Not surprisingly, the SEC’s framework sets forth facts and circumstances to be considered in applying the Howey Test in determining whether or not a digital asset is a security. The Howey Test, which emanated out of the 1946 Supreme Court case SEC v. W.J. Howey Co., lays out a three-prong approach for judging whether or not something can be classified as a security: “an investment contract for purposes of the Securities Act means a contract, transaction or scheme whereby a person  invests his money in  a common enterprise and  is led to expect profits solely from the efforts of the promoter or a third party.”
The third prong of Howey is where things get particularly dicey.
In its framework, the SEC sought to elaborate on the persons included in the third prong of the Howey Test and offered a new, broader definition of a “third party” by introducing the term: “Active Participant (AP).” The definition provided for AP is so broad that it may include any entity involved in a token sale, including managers, promoters, sponsors or any other third party with the potential to impact the possible success of an enterprise.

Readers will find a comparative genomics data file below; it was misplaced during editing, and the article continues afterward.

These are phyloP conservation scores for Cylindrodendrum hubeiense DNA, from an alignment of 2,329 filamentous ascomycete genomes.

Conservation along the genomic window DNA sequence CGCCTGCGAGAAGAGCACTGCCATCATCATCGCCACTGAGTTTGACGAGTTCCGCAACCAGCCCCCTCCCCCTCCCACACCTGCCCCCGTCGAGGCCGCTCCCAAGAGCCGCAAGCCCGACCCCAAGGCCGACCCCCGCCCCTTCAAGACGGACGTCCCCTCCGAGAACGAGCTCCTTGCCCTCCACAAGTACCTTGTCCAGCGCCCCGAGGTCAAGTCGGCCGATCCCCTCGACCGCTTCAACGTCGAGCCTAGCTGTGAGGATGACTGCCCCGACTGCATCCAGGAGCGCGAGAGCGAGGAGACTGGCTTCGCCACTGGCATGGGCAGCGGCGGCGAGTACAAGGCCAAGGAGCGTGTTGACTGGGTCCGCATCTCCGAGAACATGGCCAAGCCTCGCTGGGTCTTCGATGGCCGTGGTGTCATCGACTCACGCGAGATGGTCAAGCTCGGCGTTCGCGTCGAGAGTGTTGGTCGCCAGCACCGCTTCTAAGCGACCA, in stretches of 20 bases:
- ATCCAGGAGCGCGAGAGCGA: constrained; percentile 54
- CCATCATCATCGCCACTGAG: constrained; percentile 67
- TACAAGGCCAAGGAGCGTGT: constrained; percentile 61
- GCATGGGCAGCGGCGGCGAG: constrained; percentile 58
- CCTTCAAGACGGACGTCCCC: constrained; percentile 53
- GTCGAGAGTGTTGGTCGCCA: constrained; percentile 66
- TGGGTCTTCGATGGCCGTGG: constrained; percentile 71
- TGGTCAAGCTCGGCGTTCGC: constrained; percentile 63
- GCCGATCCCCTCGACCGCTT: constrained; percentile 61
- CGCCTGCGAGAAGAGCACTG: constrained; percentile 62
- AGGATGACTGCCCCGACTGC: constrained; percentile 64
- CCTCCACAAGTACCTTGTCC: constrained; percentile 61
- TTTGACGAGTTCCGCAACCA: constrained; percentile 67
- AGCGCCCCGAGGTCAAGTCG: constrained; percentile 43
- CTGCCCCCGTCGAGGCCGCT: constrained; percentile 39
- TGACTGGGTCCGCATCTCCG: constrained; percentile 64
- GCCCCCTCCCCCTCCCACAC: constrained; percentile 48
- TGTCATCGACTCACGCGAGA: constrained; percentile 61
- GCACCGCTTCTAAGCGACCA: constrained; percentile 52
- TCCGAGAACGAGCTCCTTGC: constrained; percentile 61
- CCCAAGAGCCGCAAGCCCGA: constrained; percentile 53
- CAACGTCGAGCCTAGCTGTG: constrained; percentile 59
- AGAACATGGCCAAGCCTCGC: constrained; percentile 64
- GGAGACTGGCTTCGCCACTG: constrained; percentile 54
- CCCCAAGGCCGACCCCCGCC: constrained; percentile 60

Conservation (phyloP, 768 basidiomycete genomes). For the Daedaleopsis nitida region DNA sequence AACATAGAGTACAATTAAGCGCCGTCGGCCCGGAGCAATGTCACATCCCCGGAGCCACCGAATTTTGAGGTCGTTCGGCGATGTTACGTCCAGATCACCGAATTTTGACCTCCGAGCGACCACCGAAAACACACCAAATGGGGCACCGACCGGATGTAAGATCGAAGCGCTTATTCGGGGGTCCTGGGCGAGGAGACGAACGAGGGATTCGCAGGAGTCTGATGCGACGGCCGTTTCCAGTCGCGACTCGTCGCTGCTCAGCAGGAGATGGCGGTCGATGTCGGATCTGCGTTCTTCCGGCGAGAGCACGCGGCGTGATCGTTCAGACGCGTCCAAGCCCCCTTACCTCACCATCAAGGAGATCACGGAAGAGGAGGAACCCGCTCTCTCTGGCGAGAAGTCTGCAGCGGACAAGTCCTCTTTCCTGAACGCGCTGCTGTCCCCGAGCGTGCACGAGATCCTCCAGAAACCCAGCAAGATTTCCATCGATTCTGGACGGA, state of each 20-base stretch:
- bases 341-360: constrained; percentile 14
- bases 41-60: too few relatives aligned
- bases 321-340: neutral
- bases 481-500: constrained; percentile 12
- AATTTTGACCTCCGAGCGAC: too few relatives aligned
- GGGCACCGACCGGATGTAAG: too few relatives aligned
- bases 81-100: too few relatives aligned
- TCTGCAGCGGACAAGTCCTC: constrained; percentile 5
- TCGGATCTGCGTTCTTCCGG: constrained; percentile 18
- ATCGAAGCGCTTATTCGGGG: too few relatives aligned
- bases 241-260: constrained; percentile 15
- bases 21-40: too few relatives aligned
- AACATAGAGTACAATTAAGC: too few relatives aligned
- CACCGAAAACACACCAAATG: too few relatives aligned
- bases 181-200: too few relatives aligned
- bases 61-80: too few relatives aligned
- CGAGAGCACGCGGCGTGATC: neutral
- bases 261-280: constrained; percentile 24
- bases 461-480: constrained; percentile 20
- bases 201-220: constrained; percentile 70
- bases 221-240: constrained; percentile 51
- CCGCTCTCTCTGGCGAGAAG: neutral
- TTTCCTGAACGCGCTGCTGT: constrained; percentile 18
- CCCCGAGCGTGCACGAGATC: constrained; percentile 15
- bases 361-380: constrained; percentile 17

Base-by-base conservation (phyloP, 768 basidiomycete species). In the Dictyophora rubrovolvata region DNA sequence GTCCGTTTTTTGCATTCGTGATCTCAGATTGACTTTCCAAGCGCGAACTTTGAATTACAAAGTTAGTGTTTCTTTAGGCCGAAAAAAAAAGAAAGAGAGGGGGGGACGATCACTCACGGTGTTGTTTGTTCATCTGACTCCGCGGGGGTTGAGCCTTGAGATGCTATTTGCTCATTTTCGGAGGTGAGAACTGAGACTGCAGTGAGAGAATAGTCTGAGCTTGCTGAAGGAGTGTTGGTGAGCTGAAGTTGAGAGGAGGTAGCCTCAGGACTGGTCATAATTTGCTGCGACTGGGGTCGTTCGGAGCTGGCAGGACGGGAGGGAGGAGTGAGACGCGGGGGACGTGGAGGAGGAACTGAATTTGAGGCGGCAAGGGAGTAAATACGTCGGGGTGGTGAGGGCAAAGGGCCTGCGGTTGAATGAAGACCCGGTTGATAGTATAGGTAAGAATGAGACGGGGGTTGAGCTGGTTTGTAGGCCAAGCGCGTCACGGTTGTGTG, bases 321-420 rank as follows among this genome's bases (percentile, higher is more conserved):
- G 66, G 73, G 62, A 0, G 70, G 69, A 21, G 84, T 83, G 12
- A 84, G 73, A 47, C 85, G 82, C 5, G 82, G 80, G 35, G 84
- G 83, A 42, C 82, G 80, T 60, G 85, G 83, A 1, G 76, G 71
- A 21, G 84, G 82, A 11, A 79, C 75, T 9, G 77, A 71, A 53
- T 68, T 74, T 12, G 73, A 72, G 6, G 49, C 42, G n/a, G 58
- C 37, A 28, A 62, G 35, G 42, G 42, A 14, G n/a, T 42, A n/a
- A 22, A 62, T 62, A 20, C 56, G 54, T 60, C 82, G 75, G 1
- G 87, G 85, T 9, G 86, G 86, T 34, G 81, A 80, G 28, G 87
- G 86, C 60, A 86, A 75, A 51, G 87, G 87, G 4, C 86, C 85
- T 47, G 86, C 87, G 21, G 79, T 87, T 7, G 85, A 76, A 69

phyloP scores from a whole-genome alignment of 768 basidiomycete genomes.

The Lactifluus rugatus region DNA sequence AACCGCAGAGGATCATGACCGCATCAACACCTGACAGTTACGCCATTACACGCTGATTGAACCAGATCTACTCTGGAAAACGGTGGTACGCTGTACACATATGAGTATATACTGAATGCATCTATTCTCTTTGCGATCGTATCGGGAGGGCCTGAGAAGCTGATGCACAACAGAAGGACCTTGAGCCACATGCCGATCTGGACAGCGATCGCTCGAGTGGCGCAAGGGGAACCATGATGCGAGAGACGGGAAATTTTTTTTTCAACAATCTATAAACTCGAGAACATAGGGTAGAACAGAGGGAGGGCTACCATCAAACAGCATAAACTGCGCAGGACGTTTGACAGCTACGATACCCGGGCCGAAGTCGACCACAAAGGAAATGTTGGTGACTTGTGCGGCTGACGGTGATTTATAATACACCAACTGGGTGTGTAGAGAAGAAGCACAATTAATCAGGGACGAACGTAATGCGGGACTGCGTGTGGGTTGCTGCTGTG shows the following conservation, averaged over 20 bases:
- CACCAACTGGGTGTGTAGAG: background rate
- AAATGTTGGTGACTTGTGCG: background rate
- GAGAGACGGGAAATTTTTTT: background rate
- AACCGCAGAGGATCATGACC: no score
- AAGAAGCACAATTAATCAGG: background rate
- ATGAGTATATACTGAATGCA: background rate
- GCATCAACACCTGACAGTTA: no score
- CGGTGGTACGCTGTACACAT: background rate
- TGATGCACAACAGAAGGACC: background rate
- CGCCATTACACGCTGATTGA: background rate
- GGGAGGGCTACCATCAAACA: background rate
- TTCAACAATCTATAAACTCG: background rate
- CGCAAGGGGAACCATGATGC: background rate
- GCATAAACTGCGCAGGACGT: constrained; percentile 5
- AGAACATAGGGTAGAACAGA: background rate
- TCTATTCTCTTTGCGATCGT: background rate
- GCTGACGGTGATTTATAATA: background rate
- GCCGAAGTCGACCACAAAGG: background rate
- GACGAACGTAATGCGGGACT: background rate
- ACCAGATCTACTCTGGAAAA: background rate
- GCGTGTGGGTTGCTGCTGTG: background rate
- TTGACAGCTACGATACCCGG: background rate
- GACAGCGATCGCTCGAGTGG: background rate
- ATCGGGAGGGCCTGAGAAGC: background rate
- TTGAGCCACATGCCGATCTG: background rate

According to Hinkes, “As Active Participant is not clearly defined, it may be argued that an Active Participant is anyone who makes representations on behalf of the issuer about the offering that buyers rely upon when making an investment decision. In addition to possible first amendment implications, this overly broad definition could become a treasure trove for securities litigators who may see a number of new potential defendants joined into litigation matters as alleged Active Participants.”